Recovery and Reconciliation in Sri Lanka

Kamalawathi’s hands work deftly, making lace to embellish tablecloths and other household linens at her shop in Galle, Sri Lanka. Although she started off by herself in a small room, working on one piece at a time, she has expanded her capacity through a micro-loan from Episcopal Relief & Development’s partner organization, the Ecumenical Church Loan Fund (ECLOF). Now, she employs other women as part of her growing business.

ECLOF is a faith-based micro-finance institution that provides services to women’s self-help groups in areas affected by the 2004 Indian Ocean tsunami. This support enables women to increase their independence through creating economic opportunities. Kamalawathi is one of a group of women who recently received micro-loans. Nirosha, a mother of two, established an embroidery business to make a living from the traditional skills passed down by generations of her family. Another woman, Anoma, used her micro-loan to increase her production of cakes and sweets to sell to local guest houses and restaurants.

For Kamalawathi and the other women in the program, the opportunity to receive micro-loans has led to a huge boost in their earning power – benefiting them, their families and their communities. With their extra income, these women are able to support their children’s education, take care of their families’ health and save for future needs. As wage-earners in their households and businesspeople in their communities, they are also becoming more involved in decision-making and taking on leadership roles.

“It’s been wonderful to witness the large impact of providing small loans to group members,” said Nagulan Nesiah, Program Officer for Episcopal Relief & Development. “By participating in this program, the women have truly transformed their own lives, and those of their families.”

Aside from partnering with ECLOF on this micro-loan project, Episcopal Relief & Development is also working with the Centre for Environmental Justice (CEJ) and the Diocese of Colombo to help communities in other ways.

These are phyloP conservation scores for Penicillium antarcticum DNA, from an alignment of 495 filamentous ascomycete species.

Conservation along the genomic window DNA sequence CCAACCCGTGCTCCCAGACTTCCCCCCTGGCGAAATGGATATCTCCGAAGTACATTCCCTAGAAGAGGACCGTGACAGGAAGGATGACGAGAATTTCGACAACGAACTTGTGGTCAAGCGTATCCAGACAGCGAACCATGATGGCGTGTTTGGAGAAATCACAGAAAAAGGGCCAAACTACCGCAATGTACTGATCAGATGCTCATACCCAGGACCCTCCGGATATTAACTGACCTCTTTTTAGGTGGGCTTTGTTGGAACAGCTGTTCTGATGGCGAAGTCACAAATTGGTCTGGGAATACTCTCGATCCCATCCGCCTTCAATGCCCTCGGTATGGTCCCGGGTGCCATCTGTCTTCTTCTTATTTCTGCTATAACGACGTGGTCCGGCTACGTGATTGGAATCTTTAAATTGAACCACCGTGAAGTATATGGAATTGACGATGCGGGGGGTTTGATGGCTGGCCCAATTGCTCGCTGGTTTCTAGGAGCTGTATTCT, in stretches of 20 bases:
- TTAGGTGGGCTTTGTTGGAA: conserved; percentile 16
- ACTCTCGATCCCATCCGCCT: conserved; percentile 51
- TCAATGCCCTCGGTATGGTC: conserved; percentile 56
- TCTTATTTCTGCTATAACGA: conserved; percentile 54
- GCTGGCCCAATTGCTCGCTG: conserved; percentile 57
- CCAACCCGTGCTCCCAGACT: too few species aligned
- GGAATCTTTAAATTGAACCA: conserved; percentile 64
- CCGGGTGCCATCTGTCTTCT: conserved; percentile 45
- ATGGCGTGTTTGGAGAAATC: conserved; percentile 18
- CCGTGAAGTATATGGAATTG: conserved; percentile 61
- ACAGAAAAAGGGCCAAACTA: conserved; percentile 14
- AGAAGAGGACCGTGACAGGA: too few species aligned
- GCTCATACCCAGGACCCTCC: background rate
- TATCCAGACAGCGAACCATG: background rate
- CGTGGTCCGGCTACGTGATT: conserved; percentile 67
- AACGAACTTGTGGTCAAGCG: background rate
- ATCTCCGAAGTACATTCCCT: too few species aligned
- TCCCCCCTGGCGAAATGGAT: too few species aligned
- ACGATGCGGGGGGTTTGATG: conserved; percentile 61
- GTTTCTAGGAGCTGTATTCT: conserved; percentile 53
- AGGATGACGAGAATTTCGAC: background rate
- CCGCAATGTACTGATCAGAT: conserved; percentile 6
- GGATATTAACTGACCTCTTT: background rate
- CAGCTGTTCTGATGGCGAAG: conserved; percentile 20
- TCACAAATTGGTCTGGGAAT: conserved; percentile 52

Through CEJ, Episcopal Relief & Development is aiding in the restoration of coastline devastated by the tsunami and subsequent tropical storms, and also helping families who lost homes and livelihoods to continue putting their lives back together. Rallying young adults in coastal communities, CEJ is organizing a massive mangrove replanting campaign, which to date has replanted 17,000 trees. Additionally, CEJ has been running legal aid clinics to help people re-establish property boundaries, rebuild houses and replace lost documentation.

The Diocese of Colombo is running two projects, with assistance from Episcopal Relief & Development, to address long-term needs across the region. In order to mitigate the effects of possible disasters in the future, the church is consulting with India-based Church’s Auxiliary for Social Action in creating a three-year plan for disaster preparedness. Part of this initiative involves developing a toolkit so that all churches in the diocese can learn from others’ successes and experiences.

The other diocese-run project is the Centre for Conflict Analysis and Reconciliation, which is housed in the renovated ruins of Christ Church in Colombo. Meeting there has special significance, since the building was severely damaged during the 25-year-long civil war, which ended in May 2009. At the center, staff provide psychosocial care to victims of the war, lead monthly workshops and offer mediation services to aid in reconciliation and community rehabilitation. Programs are mainly focused on serving women and young adults.

Helping Sri Lanka to lift itself up after suffering through civil war and natural disaster is a massive undertaking, but by partnering with local organizations who serve the communities of which they are part, Episcopal Relief & Development is making sure that appropriate assistance is getting to where it is most needed. Now women are becoming entrepreneurs and providing for their families. Ravaged coastlines are regaining their natural protection through young people planting trees. And families are getting their lives and communities back together, continuing in a long healing process that will hopefully grow easier with time.

Episcopal Relief & Development is the international relief and development agency of the Episcopal Church of the United States and an independent 501(c)(3) organization. The agency takes its mandate from Jesus’ words found in Matthew 25. Its programs work towards achieving the Millennium Development Goals. Together with the worldwide Church and ecumenical partners, Episcopal Relief & Development rebuilds after disasters and empowers people by offering lasting solutions that fight poverty, hunger and disease, including HIV/AIDS and malaria.

For more stories from Sri Lanka, visit Program Officer Nagulan Nesiah’s blog at